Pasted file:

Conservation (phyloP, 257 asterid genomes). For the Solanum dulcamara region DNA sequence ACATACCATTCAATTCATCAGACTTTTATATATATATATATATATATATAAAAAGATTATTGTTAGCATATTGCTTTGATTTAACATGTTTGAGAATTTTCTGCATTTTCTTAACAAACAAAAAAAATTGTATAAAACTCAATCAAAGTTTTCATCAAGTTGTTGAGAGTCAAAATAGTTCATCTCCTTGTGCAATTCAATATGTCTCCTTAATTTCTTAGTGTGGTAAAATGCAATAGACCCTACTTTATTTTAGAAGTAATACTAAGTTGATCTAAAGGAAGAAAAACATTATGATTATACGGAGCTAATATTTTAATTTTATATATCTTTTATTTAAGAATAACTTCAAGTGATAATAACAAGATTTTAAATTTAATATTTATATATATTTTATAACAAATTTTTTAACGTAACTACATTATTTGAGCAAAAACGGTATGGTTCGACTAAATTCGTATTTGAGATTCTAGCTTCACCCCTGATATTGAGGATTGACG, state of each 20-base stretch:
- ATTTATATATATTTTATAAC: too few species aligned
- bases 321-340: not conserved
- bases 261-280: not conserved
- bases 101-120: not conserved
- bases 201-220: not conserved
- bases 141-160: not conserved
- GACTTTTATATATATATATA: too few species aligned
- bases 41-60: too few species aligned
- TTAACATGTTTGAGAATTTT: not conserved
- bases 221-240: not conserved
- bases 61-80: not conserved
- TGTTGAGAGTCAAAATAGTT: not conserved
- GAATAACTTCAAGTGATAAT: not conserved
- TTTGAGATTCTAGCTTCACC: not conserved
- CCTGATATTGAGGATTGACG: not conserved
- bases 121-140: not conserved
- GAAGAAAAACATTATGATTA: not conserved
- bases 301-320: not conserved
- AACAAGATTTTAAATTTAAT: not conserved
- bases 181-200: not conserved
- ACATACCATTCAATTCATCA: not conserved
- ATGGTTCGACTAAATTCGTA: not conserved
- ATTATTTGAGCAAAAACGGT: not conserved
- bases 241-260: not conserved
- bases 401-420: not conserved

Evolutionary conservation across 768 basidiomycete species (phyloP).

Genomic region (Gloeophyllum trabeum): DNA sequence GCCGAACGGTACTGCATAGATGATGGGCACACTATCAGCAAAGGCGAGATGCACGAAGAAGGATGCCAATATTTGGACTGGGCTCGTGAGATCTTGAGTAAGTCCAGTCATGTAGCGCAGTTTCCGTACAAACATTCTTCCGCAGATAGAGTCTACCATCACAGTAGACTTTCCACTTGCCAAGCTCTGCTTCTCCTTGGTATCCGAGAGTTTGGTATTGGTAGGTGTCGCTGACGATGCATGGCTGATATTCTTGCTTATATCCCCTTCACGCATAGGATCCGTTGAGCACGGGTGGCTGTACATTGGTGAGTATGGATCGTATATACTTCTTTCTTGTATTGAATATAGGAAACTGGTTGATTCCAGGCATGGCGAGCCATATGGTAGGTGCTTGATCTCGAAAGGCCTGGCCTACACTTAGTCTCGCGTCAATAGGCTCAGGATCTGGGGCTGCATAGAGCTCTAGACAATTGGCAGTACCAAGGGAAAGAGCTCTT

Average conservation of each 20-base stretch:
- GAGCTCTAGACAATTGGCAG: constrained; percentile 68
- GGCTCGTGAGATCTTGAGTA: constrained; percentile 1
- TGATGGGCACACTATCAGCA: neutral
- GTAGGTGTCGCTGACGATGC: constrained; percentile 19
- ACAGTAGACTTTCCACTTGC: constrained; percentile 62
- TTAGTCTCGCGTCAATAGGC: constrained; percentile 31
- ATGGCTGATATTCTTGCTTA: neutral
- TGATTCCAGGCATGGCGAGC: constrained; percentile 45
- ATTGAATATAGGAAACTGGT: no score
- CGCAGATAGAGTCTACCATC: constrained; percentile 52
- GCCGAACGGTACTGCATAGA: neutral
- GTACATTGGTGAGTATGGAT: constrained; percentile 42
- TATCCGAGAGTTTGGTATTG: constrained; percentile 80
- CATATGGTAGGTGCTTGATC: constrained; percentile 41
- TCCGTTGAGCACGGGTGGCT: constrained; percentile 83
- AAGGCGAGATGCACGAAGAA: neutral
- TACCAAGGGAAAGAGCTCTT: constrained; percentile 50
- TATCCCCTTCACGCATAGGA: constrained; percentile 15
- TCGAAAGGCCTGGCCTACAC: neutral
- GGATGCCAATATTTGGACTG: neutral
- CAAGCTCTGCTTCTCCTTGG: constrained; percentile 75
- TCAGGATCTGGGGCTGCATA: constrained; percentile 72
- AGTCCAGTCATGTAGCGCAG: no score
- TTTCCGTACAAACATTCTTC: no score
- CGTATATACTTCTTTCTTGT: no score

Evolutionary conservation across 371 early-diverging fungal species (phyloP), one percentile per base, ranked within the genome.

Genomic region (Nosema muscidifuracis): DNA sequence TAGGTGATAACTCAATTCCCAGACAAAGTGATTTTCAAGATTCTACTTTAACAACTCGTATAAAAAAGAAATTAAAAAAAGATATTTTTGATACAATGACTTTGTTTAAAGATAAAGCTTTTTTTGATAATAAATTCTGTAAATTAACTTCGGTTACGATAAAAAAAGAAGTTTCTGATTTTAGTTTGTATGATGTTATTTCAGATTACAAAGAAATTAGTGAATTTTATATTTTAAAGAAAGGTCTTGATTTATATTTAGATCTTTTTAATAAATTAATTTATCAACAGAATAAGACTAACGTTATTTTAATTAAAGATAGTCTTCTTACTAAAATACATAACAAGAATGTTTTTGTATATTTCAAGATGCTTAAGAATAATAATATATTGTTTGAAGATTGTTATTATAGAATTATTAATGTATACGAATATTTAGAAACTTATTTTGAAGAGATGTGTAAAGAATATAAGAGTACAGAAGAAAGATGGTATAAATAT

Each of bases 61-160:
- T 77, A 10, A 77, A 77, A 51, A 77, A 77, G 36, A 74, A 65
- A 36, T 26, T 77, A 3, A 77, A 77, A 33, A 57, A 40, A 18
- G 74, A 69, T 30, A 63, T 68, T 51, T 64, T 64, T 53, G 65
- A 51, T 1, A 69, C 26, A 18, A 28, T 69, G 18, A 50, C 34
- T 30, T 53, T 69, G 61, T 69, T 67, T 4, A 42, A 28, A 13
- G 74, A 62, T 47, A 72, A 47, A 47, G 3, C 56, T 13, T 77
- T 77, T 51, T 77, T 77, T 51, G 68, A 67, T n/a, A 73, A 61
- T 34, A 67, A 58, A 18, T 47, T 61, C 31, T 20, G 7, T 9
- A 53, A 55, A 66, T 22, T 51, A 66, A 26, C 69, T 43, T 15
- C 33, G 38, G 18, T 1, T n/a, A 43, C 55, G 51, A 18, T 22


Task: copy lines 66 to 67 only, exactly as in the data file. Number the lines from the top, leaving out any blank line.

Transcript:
- A 53, A 55, A 66, T 22, T 51, A 66, A 26, C 69, T 43, T 15
- C 33, G 38, G 18, T 1, T n/a, A 43, C 55, G 51, A 18, T 22